Hemp and cannabis might seem like obvious partners in business. But in many places, especially those with recreational adult-use, economic and regulatory tensions have instead created rivalries.
One state with recreational cannabis seems to have tweaked its laws in a way that encourages partnerships: Massachusetts.
Friends or Rivals?
The rivalry between hemp and cannabis seems to have grown in tandem with consumer interest in delta-8 and other hemp-derived THC.
Several of the first states to ban delta-8 had legal delta-9 cannabis markets, including Alaska, Arizona, Colorado and Montana. Washington, another state with adult use, issued an advisory ban on hemp-derived THC in April 2021, though legislators have yet to pass a formal rule.
In these places, hemp-derived THC is perceived as a threat to the established delta-9 industry. And for good reason. It’s less expensive to produce, in large part because hemp isn’t subject to the same stringent regulations and high license fees as other cannabis.
But there’s one other reason: when it comes to supply, hemp has much broader reach. THC-rich cannabis must be grown in the state where it’s sold. It can’t legally cross any state line because it’s still federally prohibited. Hemp, on the other hand, is considered an agricultural crop and is free to move across the country.
So while a thriving hemp market would, in theory, be good for a state’s hemp farmers no matter the end product, the theory doesn’t hold if the hemp can be shipped in from out of state.
This case was argued recently in Michigan, the first state to regulate delta-8 THC rather than banning it. Regulators recently altered course, dropping a plan to allow marijuana processors to turn hemp into THC.
The stated reason for the change in plans was consumer safety, but a founder of the state’s cannabis business association acknowledged there were economic motives — including that hemp could be shipped in from states with longer growing seasons.
Massachusetts may have found an answer to that particular problem.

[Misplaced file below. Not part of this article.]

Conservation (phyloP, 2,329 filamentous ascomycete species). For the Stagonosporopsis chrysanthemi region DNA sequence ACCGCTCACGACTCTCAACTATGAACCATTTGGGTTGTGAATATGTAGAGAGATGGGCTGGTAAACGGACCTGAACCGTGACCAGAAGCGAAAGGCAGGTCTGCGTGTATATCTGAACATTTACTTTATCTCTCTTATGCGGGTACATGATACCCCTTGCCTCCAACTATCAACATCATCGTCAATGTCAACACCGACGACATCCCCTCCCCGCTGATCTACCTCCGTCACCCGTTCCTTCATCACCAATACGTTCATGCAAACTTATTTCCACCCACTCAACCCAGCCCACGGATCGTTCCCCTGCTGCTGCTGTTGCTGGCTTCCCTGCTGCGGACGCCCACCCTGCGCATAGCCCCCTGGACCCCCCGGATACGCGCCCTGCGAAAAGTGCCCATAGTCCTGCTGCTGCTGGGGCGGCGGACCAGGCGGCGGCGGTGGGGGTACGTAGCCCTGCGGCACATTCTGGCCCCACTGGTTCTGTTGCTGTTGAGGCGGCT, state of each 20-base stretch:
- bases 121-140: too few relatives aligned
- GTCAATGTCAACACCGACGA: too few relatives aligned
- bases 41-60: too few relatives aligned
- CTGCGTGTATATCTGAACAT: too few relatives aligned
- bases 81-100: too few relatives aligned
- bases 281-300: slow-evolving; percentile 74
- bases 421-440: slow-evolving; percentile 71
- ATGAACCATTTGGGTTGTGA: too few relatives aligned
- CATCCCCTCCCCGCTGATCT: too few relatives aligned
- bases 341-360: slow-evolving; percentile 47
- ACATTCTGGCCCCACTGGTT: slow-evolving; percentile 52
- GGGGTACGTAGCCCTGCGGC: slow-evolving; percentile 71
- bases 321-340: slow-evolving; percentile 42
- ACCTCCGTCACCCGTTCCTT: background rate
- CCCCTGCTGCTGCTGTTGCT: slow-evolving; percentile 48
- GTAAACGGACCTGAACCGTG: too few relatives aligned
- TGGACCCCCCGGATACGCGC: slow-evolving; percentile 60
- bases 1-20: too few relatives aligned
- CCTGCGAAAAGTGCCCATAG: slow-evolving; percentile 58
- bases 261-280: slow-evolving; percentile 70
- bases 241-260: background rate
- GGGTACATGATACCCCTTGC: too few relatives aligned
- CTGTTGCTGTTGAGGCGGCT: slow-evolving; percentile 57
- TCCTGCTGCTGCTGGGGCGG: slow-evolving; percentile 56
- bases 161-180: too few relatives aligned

The In-State Advantage
A 2020 state law allows Massachusetts hemp companies to sell their products to licensed cannabis operators in the state. (Before the law was put in place, the cannabis and hemp industries couldn’t intersect at all.)
The change has already increased sales for hemp growers and manufacturers, and with the start of a new growing season, hopes are high.
“This season,” Dan Adams reported for the Boston Globe, “local hemp growers and processors expect to finally see some green, thanks to new state rules allowing them to partner with marijuana companies that have more legal leeway to make CBD edibles.”
The Boston Globe report focused on non-psychoactive cannabinoids. Although delta-8 appears to be available for sale in the state, it’s unclear whether it’s being produced there. According to Adams, local THC-free products are in demand alongside THC.
“… [S]helves at medical dispensaries and recreational marijuana retailers in the state are increasingly packed with a wide variety of products containing Massachusetts-grown hemp,” Adams wrote. “They include CBD lip balms, lotions, and THC-free extracts made by hemp firms themselves, plus tinctures and edibles manufactured by marijuana companies that incorporate raw flower purchased from local hemp farmers or extracts from local hemp processors.”
One Massachusetts hemp company, The Healing Rose, said its revenue more than tripled since the law went into effect, about a year ago. Those sales are helping local hemp processors and farmers, too.
They’re also beneficial to delta-9 cannabis companies, which can focus their efforts on THC-rich strains and buy additional extracts to offer customers a greater variety.
One company that extracts CBD and other cannabinoids from hemp, Bay State Extracts, told the Globe it plans to work with twice as many farmers as it did last year and is paying more for hemp, thanks to the new law.